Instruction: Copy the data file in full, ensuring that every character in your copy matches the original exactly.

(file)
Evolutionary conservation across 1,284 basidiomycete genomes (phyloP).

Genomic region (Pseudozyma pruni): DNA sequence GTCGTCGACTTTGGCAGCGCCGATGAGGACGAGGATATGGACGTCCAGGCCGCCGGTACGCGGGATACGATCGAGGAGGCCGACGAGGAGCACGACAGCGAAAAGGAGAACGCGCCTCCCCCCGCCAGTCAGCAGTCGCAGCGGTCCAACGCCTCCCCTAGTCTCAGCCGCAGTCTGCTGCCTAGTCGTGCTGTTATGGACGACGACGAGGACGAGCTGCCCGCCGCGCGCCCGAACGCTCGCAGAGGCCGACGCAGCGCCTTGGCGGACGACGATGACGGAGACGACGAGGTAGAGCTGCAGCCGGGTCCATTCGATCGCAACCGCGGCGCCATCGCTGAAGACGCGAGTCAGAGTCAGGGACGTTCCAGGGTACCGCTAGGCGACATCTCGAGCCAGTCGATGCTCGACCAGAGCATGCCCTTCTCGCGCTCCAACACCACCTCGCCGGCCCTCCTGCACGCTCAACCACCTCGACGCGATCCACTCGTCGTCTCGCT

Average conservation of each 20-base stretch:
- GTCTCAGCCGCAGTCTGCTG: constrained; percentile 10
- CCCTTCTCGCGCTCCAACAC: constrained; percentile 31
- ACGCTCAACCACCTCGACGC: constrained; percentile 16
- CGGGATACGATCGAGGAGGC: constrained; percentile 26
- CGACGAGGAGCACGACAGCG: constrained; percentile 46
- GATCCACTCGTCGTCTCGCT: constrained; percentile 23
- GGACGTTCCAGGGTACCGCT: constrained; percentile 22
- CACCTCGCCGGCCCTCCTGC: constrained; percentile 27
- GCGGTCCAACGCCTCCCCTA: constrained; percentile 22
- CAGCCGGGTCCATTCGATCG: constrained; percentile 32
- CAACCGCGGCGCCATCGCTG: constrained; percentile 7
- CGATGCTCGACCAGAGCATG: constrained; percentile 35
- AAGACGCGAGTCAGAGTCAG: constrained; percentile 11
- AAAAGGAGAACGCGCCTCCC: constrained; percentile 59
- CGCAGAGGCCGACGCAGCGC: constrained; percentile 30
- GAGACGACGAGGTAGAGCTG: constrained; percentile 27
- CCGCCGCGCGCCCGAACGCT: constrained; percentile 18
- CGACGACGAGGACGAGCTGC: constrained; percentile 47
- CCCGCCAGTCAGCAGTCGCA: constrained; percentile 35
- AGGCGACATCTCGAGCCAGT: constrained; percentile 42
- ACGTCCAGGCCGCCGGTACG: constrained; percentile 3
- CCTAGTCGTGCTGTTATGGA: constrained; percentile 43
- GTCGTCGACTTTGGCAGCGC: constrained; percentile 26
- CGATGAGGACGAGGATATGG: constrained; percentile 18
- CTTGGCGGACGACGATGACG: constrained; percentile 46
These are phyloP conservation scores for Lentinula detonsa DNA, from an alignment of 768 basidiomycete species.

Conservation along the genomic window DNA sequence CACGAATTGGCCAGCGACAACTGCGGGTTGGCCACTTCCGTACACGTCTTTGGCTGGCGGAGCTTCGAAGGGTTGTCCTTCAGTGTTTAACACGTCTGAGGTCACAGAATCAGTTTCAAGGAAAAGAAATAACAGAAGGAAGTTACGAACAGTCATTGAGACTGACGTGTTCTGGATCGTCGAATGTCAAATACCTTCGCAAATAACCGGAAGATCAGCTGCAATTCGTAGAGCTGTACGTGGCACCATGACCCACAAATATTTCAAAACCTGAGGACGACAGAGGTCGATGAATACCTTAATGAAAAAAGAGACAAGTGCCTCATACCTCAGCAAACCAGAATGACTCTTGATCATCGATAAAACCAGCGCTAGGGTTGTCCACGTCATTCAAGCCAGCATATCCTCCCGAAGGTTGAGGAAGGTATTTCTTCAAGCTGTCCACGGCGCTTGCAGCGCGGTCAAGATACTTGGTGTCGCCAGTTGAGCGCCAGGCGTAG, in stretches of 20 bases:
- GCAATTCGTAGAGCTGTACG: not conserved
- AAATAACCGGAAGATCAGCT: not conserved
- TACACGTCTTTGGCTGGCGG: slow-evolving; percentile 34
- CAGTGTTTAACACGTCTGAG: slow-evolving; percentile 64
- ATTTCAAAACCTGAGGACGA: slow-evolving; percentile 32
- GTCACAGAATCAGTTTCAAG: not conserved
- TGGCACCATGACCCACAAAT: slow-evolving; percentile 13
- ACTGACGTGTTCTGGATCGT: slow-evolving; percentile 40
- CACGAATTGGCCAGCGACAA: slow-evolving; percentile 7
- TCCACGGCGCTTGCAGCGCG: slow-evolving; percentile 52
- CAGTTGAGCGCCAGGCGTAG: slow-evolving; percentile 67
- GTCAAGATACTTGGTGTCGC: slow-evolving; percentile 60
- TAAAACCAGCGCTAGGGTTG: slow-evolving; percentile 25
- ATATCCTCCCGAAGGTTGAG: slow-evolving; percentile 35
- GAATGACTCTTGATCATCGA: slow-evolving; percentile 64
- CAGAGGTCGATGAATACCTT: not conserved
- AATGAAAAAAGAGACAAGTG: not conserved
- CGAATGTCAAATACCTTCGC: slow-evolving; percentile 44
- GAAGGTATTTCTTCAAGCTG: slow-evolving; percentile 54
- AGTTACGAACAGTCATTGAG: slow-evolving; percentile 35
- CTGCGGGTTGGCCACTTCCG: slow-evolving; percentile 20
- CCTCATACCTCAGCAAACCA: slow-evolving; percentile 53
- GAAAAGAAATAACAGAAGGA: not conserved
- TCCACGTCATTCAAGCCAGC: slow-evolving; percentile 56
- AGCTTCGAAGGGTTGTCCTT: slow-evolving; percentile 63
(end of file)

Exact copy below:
Evolutionary conservation across 1,284 basidiomycete genomes (phyloP).

Genomic region (Pseudozyma pruni): DNA sequence GTCGTCGACTTTGGCAGCGCCGATGAGGACGAGGATATGGACGTCCAGGCCGCCGGTACGCGGGATACGATCGAGGAGGCCGACGAGGAGCACGACAGCGAAAAGGAGAACGCGCCTCCCCCCGCCAGTCAGCAGTCGCAGCGGTCCAACGCCTCCCCTAGTCTCAGCCGCAGTCTGCTGCCTAGTCGTGCTGTTATGGACGACGACGAGGACGAGCTGCCCGCCGCGCGCCCGAACGCTCGCAGAGGCCGACGCAGCGCCTTGGCGGACGACGATGACGGAGACGACGAGGTAGAGCTGCAGCCGGGTCCATTCGATCGCAACCGCGGCGCCATCGCTGAAGACGCGAGTCAGAGTCAGGGACGTTCCAGGGTACCGCTAGGCGACATCTCGAGCCAGTCGATGCTCGACCAGAGCATGCCCTTCTCGCGCTCCAACACCACCTCGCCGGCCCTCCTGCACGCTCAACCACCTCGACGCGATCCACTCGTCGTCTCGCT

Average conservation of each 20-base stretch:
- GTCTCAGCCGCAGTCTGCTG: constrained; percentile 10
- CCCTTCTCGCGCTCCAACAC: constrained; percentile 31
- ACGCTCAACCACCTCGACGC: constrained; percentile 16
- CGGGATACGATCGAGGAGGC: constrained; percentile 26
- CGACGAGGAGCACGACAGCG: constrained; percentile 46
- GATCCACTCGTCGTCTCGCT: constrained; percentile 23
- GGACGTTCCAGGGTACCGCT: constrained; percentile 22
- CACCTCGCCGGCCCTCCTGC: constrained; percentile 27
- GCGGTCCAACGCCTCCCCTA: constrained; percentile 22
- CAGCCGGGTCCATTCGATCG: constrained; percentile 32
- CAACCGCGGCGCCATCGCTG: constrained; percentile 7
- CGATGCTCGACCAGAGCATG: constrained; percentile 35
- AAGACGCGAGTCAGAGTCAG: constrained; percentile 11
- AAAAGGAGAACGCGCCTCCC: constrained; percentile 59
- CGCAGAGGCCGACGCAGCGC: constrained; percentile 30
- GAGACGACGAGGTAGAGCTG: constrained; percentile 27
- CCGCCGCGCGCCCGAACGCT: constrained; percentile 18
- CGACGACGAGGACGAGCTGC: constrained; percentile 47
- CCCGCCAGTCAGCAGTCGCA: constrained; percentile 35
- AGGCGACATCTCGAGCCAGT: constrained; percentile 42
- ACGTCCAGGCCGCCGGTACG: constrained; percentile 3
- CCTAGTCGTGCTGTTATGGA: constrained; percentile 43
- GTCGTCGACTTTGGCAGCGC: constrained; percentile 26
- CGATGAGGACGAGGATATGG: constrained; percentile 18
- CTTGGCGGACGACGATGACG: constrained; percentile 46
These are phyloP conservation scores for Lentinula detonsa DNA, from an alignment of 768 basidiomycete species.

Conservation along the genomic window DNA sequence CACGAATTGGCCAGCGACAACTGCGGGTTGGCCACTTCCGTACACGTCTTTGGCTGGCGGAGCTTCGAAGGGTTGTCCTTCAGTGTTTAACACGTCTGAGGTCACAGAATCAGTTTCAAGGAAAAGAAATAACAGAAGGAAGTTACGAACAGTCATTGAGACTGACGTGTTCTGGATCGTCGAATGTCAAATACCTTCGCAAATAACCGGAAGATCAGCTGCAATTCGTAGAGCTGTACGTGGCACCATGACCCACAAATATTTCAAAACCTGAGGACGACAGAGGTCGATGAATACCTTAATGAAAAAAGAGACAAGTGCCTCATACCTCAGCAAACCAGAATGACTCTTGATCATCGATAAAACCAGCGCTAGGGTTGTCCACGTCATTCAAGCCAGCATATCCTCCCGAAGGTTGAGGAAGGTATTTCTTCAAGCTGTCCACGGCGCTTGCAGCGCGGTCAAGATACTTGGTGTCGCCAGTTGAGCGCCAGGCGTAG, in stretches of 20 bases:
- GCAATTCGTAGAGCTGTACG: not conserved
- AAATAACCGGAAGATCAGCT: not conserved
- TACACGTCTTTGGCTGGCGG: slow-evolving; percentile 34
- CAGTGTTTAACACGTCTGAG: slow-evolving; percentile 64
- ATTTCAAAACCTGAGGACGA: slow-evolving; percentile 32
- GTCACAGAATCAGTTTCAAG: not conserved
- TGGCACCATGACCCACAAAT: slow-evolving; percentile 13
- ACTGACGTGTTCTGGATCGT: slow-evolving; percentile 40
- CACGAATTGGCCAGCGACAA: slow-evolving; percentile 7
- TCCACGGCGCTTGCAGCGCG: slow-evolving; percentile 52
- CAGTTGAGCGCCAGGCGTAG: slow-evolving; percentile 67
- GTCAAGATACTTGGTGTCGC: slow-evolving; percentile 60
- TAAAACCAGCGCTAGGGTTG: slow-evolving; percentile 25
- ATATCCTCCCGAAGGTTGAG: slow-evolving; percentile 35
- GAATGACTCTTGATCATCGA: slow-evolving; percentile 64
- CAGAGGTCGATGAATACCTT: not conserved
- AATGAAAAAAGAGACAAGTG: not conserved
- CGAATGTCAAATACCTTCGC: slow-evolving; percentile 44
- GAAGGTATTTCTTCAAGCTG: slow-evolving; percentile 54
- AGTTACGAACAGTCATTGAG: slow-evolving; percentile 35
- CTGCGGGTTGGCCACTTCCG: slow-evolving; percentile 20
- CCTCATACCTCAGCAAACCA: slow-evolving; percentile 53
- GAAAAGAAATAACAGAAGGA: not conserved
- TCCACGTCATTCAAGCCAGC: slow-evolving; percentile 56
- AGCTTCGAAGGGTTGTCCTT: slow-evolving; percentile 63